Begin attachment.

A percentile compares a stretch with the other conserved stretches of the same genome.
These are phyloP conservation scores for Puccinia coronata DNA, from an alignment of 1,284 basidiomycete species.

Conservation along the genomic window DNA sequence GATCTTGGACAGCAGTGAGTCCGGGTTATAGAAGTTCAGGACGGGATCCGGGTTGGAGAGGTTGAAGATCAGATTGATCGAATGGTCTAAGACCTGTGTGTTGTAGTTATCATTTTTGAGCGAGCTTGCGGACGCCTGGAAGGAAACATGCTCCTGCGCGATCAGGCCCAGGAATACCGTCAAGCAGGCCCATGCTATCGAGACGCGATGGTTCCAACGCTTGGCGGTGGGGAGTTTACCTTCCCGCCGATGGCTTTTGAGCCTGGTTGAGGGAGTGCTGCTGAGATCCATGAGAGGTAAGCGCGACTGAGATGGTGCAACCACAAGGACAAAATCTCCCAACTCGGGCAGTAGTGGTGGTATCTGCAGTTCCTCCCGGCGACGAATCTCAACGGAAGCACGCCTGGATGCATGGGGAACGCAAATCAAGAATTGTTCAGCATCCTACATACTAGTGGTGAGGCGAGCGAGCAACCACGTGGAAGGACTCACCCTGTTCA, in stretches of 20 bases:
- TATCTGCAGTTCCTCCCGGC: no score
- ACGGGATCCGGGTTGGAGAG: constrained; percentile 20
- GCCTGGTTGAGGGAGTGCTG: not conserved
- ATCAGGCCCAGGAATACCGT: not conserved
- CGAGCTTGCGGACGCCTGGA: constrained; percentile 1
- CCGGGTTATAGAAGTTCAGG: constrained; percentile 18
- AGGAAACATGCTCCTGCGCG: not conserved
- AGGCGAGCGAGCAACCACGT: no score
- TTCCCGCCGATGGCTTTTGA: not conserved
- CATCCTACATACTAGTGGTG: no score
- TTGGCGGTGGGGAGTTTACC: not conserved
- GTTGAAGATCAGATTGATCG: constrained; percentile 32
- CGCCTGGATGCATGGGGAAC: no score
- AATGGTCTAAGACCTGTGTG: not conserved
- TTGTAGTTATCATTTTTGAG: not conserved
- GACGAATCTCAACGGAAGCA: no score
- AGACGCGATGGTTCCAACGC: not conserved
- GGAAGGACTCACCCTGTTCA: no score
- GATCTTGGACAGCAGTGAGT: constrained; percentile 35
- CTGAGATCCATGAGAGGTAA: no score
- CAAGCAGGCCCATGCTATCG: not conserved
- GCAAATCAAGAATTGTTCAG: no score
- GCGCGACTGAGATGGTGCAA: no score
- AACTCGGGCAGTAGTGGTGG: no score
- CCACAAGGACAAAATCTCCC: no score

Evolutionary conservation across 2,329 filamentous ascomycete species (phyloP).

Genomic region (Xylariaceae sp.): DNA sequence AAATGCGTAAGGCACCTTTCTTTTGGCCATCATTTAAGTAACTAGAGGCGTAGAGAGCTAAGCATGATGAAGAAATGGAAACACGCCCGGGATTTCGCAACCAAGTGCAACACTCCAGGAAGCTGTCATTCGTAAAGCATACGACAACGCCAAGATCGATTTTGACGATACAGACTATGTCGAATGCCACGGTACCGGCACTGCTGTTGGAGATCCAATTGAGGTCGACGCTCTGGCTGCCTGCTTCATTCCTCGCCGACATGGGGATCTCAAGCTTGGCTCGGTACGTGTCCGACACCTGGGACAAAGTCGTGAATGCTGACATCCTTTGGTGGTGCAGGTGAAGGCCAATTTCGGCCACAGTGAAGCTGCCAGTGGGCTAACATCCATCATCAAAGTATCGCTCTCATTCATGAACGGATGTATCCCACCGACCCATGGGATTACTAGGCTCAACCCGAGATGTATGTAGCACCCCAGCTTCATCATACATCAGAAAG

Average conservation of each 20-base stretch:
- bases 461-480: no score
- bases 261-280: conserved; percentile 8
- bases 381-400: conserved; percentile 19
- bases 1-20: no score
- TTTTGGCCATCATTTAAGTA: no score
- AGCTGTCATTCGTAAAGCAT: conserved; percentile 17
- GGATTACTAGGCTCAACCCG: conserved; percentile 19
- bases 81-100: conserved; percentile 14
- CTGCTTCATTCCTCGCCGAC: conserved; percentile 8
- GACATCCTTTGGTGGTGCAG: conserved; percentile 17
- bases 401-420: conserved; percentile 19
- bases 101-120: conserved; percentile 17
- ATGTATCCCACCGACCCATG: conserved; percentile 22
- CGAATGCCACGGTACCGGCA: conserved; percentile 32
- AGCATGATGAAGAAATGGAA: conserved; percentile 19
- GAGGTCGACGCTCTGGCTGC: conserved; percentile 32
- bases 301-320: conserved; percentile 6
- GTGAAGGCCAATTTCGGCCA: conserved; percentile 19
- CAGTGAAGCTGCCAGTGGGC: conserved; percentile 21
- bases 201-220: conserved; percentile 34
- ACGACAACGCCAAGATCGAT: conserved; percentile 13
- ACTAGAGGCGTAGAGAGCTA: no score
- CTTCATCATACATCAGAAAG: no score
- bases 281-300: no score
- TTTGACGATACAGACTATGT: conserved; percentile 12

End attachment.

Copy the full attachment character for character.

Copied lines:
A percentile compares a stretch with the other conserved stretches of the same genome.
These are phyloP conservation scores for Puccinia coronata DNA, from an alignment of 1,284 basidiomycete species.

Conservation along the genomic window DNA sequence GATCTTGGACAGCAGTGAGTCCGGGTTATAGAAGTTCAGGACGGGATCCGGGTTGGAGAGGTTGAAGATCAGATTGATCGAATGGTCTAAGACCTGTGTGTTGTAGTTATCATTTTTGAGCGAGCTTGCGGACGCCTGGAAGGAAACATGCTCCTGCGCGATCAGGCCCAGGAATACCGTCAAGCAGGCCCATGCTATCGAGACGCGATGGTTCCAACGCTTGGCGGTGGGGAGTTTACCTTCCCGCCGATGGCTTTTGAGCCTGGTTGAGGGAGTGCTGCTGAGATCCATGAGAGGTAAGCGCGACTGAGATGGTGCAACCACAAGGACAAAATCTCCCAACTCGGGCAGTAGTGGTGGTATCTGCAGTTCCTCCCGGCGACGAATCTCAACGGAAGCACGCCTGGATGCATGGGGAACGCAAATCAAGAATTGTTCAGCATCCTACATACTAGTGGTGAGGCGAGCGAGCAACCACGTGGAAGGACTCACCCTGTTCA, in stretches of 20 bases:
- TATCTGCAGTTCCTCCCGGC: no score
- ACGGGATCCGGGTTGGAGAG: constrained; percentile 20
- GCCTGGTTGAGGGAGTGCTG: not conserved
- ATCAGGCCCAGGAATACCGT: not conserved
- CGAGCTTGCGGACGCCTGGA: constrained; percentile 1
- CCGGGTTATAGAAGTTCAGG: constrained; percentile 18
- AGGAAACATGCTCCTGCGCG: not conserved
- AGGCGAGCGAGCAACCACGT: no score
- TTCCCGCCGATGGCTTTTGA: not conserved
- CATCCTACATACTAGTGGTG: no score
- TTGGCGGTGGGGAGTTTACC: not conserved
- GTTGAAGATCAGATTGATCG: constrained; percentile 32
- CGCCTGGATGCATGGGGAAC: no score
- AATGGTCTAAGACCTGTGTG: not conserved
- TTGTAGTTATCATTTTTGAG: not conserved
- GACGAATCTCAACGGAAGCA: no score
- AGACGCGATGGTTCCAACGC: not conserved
- GGAAGGACTCACCCTGTTCA: no score
- GATCTTGGACAGCAGTGAGT: constrained; percentile 35
- CTGAGATCCATGAGAGGTAA: no score
- CAAGCAGGCCCATGCTATCG: not conserved
- GCAAATCAAGAATTGTTCAG: no score
- GCGCGACTGAGATGGTGCAA: no score
- AACTCGGGCAGTAGTGGTGG: no score
- CCACAAGGACAAAATCTCCC: no score

Evolutionary conservation across 2,329 filamentous ascomycete species (phyloP).

Genomic region (Xylariaceae sp.): DNA sequence AAATGCGTAAGGCACCTTTCTTTTGGCCATCATTTAAGTAACTAGAGGCGTAGAGAGCTAAGCATGATGAAGAAATGGAAACACGCCCGGGATTTCGCAACCAAGTGCAACACTCCAGGAAGCTGTCATTCGTAAAGCATACGACAACGCCAAGATCGATTTTGACGATACAGACTATGTCGAATGCCACGGTACCGGCACTGCTGTTGGAGATCCAATTGAGGTCGACGCTCTGGCTGCCTGCTTCATTCCTCGCCGACATGGGGATCTCAAGCTTGGCTCGGTACGTGTCCGACACCTGGGACAAAGTCGTGAATGCTGACATCCTTTGGTGGTGCAGGTGAAGGCCAATTTCGGCCACAGTGAAGCTGCCAGTGGGCTAACATCCATCATCAAAGTATCGCTCTCATTCATGAACGGATGTATCCCACCGACCCATGGGATTACTAGGCTCAACCCGAGATGTATGTAGCACCCCAGCTTCATCATACATCAGAAAG

Average conservation of each 20-base stretch:
- bases 461-480: no score
- bases 261-280: conserved; percentile 8
- bases 381-400: conserved; percentile 19
- bases 1-20: no score
- TTTTGGCCATCATTTAAGTA: no score
- AGCTGTCATTCGTAAAGCAT: conserved; percentile 17
- GGATTACTAGGCTCAACCCG: conserved; percentile 19
- bases 81-100: conserved; percentile 14
- CTGCTTCATTCCTCGCCGAC: conserved; percentile 8
- GACATCCTTTGGTGGTGCAG: conserved; percentile 17
- bases 401-420: conserved; percentile 19
- bases 101-120: conserved; percentile 17
- ATGTATCCCACCGACCCATG: conserved; percentile 22
- CGAATGCCACGGTACCGGCA: conserved; percentile 32
- AGCATGATGAAGAAATGGAA: conserved; percentile 19
- GAGGTCGACGCTCTGGCTGC: conserved; percentile 32
- bases 301-320: conserved; percentile 6
- GTGAAGGCCAATTTCGGCCA: conserved; percentile 19
- CAGTGAAGCTGCCAGTGGGC: conserved; percentile 21
- bases 201-220: conserved; percentile 34
- ACGACAACGCCAAGATCGAT: conserved; percentile 13
- ACTAGAGGCGTAGAGAGCTA: no score
- CTTCATCATACATCAGAAAG: no score
- bases 281-300: no score
- TTTGACGATACAGACTATGT: conserved; percentile 12